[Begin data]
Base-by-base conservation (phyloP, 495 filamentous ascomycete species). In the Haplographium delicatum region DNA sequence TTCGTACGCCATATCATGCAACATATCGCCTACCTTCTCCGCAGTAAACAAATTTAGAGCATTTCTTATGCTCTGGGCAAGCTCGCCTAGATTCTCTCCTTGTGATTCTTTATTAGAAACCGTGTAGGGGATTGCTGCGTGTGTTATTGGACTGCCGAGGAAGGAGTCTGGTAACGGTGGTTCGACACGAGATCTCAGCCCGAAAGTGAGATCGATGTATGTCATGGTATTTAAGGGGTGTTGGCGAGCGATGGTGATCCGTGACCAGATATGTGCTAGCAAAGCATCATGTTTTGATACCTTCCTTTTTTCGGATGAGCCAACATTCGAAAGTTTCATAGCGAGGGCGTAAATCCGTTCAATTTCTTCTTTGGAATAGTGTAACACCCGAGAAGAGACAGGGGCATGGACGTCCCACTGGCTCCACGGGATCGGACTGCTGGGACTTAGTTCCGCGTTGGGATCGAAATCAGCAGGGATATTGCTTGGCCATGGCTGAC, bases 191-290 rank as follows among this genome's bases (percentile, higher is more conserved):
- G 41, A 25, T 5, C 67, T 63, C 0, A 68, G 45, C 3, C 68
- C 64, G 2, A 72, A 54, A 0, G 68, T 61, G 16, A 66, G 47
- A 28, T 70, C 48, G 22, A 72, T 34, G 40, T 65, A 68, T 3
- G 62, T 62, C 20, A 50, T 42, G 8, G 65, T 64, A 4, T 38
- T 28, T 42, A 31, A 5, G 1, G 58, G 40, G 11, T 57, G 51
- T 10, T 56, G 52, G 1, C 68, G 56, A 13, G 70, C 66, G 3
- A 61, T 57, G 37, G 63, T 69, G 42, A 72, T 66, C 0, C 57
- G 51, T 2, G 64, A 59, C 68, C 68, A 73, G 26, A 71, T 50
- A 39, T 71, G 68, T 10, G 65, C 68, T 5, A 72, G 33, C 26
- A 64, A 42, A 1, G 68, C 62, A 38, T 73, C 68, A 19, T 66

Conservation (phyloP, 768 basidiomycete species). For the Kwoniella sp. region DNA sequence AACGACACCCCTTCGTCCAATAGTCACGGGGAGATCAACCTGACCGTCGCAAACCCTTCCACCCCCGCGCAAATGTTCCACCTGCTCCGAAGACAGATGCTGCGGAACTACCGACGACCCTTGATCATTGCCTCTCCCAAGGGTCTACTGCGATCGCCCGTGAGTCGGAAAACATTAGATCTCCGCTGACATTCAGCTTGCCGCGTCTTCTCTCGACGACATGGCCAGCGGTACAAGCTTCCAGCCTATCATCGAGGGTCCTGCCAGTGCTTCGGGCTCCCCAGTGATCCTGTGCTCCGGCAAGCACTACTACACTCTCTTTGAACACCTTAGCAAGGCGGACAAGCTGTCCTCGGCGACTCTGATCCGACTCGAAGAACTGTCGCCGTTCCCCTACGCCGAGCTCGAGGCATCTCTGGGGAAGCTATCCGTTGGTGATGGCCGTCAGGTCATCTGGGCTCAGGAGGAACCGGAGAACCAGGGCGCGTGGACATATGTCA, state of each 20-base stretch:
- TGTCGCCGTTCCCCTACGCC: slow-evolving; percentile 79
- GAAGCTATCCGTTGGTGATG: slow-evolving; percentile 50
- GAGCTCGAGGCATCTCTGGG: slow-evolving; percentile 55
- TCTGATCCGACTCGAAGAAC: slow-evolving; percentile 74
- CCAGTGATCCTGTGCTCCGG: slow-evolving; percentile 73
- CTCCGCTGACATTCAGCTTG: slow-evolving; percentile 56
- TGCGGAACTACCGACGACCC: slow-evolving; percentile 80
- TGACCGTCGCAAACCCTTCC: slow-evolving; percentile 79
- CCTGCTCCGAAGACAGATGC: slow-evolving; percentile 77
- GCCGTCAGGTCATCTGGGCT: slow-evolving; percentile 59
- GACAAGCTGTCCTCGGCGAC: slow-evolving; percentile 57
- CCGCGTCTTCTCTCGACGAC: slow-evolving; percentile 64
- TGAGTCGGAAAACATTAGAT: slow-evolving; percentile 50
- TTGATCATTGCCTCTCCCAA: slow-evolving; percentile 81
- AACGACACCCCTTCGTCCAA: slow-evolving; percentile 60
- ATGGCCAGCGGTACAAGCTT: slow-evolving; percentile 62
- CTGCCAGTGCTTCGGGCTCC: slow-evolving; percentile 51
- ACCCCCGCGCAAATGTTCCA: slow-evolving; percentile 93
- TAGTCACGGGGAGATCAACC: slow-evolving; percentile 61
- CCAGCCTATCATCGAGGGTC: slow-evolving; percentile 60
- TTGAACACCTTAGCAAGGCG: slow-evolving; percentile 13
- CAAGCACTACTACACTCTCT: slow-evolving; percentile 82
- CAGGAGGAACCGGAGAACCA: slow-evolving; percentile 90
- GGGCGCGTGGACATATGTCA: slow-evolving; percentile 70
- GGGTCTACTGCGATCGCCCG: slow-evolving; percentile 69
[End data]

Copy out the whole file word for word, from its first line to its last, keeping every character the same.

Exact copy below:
Base-by-base conservation (phyloP, 495 filamentous ascomycete species). In the Haplographium delicatum region DNA sequence TTCGTACGCCATATCATGCAACATATCGCCTACCTTCTCCGCAGTAAACAAATTTAGAGCATTTCTTATGCTCTGGGCAAGCTCGCCTAGATTCTCTCCTTGTGATTCTTTATTAGAAACCGTGTAGGGGATTGCTGCGTGTGTTATTGGACTGCCGAGGAAGGAGTCTGGTAACGGTGGTTCGACACGAGATCTCAGCCCGAAAGTGAGATCGATGTATGTCATGGTATTTAAGGGGTGTTGGCGAGCGATGGTGATCCGTGACCAGATATGTGCTAGCAAAGCATCATGTTTTGATACCTTCCTTTTTTCGGATGAGCCAACATTCGAAAGTTTCATAGCGAGGGCGTAAATCCGTTCAATTTCTTCTTTGGAATAGTGTAACACCCGAGAAGAGACAGGGGCATGGACGTCCCACTGGCTCCACGGGATCGGACTGCTGGGACTTAGTTCCGCGTTGGGATCGAAATCAGCAGGGATATTGCTTGGCCATGGCTGAC, bases 191-290 rank as follows among this genome's bases (percentile, higher is more conserved):
- G 41, A 25, T 5, C 67, T 63, C 0, A 68, G 45, C 3, C 68
- C 64, G 2, A 72, A 54, A 0, G 68, T 61, G 16, A 66, G 47
- A 28, T 70, C 48, G 22, A 72, T 34, G 40, T 65, A 68, T 3
- G 62, T 62, C 20, A 50, T 42, G 8, G 65, T 64, A 4, T 38
- T 28, T 42, A 31, A 5, G 1, G 58, G 40, G 11, T 57, G 51
- T 10, T 56, G 52, G 1, C 68, G 56, A 13, G 70, C 66, G 3
- A 61, T 57, G 37, G 63, T 69, G 42, A 72, T 66, C 0, C 57
- G 51, T 2, G 64, A 59, C 68, C 68, A 73, G 26, A 71, T 50
- A 39, T 71, G 68, T 10, G 65, C 68, T 5, A 72, G 33, C 26
- A 64, A 42, A 1, G 68, C 62, A 38, T 73, C 68, A 19, T 66

Conservation (phyloP, 768 basidiomycete species). For the Kwoniella sp. region DNA sequence AACGACACCCCTTCGTCCAATAGTCACGGGGAGATCAACCTGACCGTCGCAAACCCTTCCACCCCCGCGCAAATGTTCCACCTGCTCCGAAGACAGATGCTGCGGAACTACCGACGACCCTTGATCATTGCCTCTCCCAAGGGTCTACTGCGATCGCCCGTGAGTCGGAAAACATTAGATCTCCGCTGACATTCAGCTTGCCGCGTCTTCTCTCGACGACATGGCCAGCGGTACAAGCTTCCAGCCTATCATCGAGGGTCCTGCCAGTGCTTCGGGCTCCCCAGTGATCCTGTGCTCCGGCAAGCACTACTACACTCTCTTTGAACACCTTAGCAAGGCGGACAAGCTGTCCTCGGCGACTCTGATCCGACTCGAAGAACTGTCGCCGTTCCCCTACGCCGAGCTCGAGGCATCTCTGGGGAAGCTATCCGTTGGTGATGGCCGTCAGGTCATCTGGGCTCAGGAGGAACCGGAGAACCAGGGCGCGTGGACATATGTCA, state of each 20-base stretch:
- TGTCGCCGTTCCCCTACGCC: slow-evolving; percentile 79
- GAAGCTATCCGTTGGTGATG: slow-evolving; percentile 50
- GAGCTCGAGGCATCTCTGGG: slow-evolving; percentile 55
- TCTGATCCGACTCGAAGAAC: slow-evolving; percentile 74
- CCAGTGATCCTGTGCTCCGG: slow-evolving; percentile 73
- CTCCGCTGACATTCAGCTTG: slow-evolving; percentile 56
- TGCGGAACTACCGACGACCC: slow-evolving; percentile 80
- TGACCGTCGCAAACCCTTCC: slow-evolving; percentile 79
- CCTGCTCCGAAGACAGATGC: slow-evolving; percentile 77
- GCCGTCAGGTCATCTGGGCT: slow-evolving; percentile 59
- GACAAGCTGTCCTCGGCGAC: slow-evolving; percentile 57
- CCGCGTCTTCTCTCGACGAC: slow-evolving; percentile 64
- TGAGTCGGAAAACATTAGAT: slow-evolving; percentile 50
- TTGATCATTGCCTCTCCCAA: slow-evolving; percentile 81
- AACGACACCCCTTCGTCCAA: slow-evolving; percentile 60
- ATGGCCAGCGGTACAAGCTT: slow-evolving; percentile 62
- CTGCCAGTGCTTCGGGCTCC: slow-evolving; percentile 51
- ACCCCCGCGCAAATGTTCCA: slow-evolving; percentile 93
- TAGTCACGGGGAGATCAACC: slow-evolving; percentile 61
- CCAGCCTATCATCGAGGGTC: slow-evolving; percentile 60
- TTGAACACCTTAGCAAGGCG: slow-evolving; percentile 13
- CAAGCACTACTACACTCTCT: slow-evolving; percentile 82
- CAGGAGGAACCGGAGAACCA: slow-evolving; percentile 90
- GGGCGCGTGGACATATGTCA: slow-evolving; percentile 70
- GGGTCTACTGCGATCGCCCG: slow-evolving; percentile 69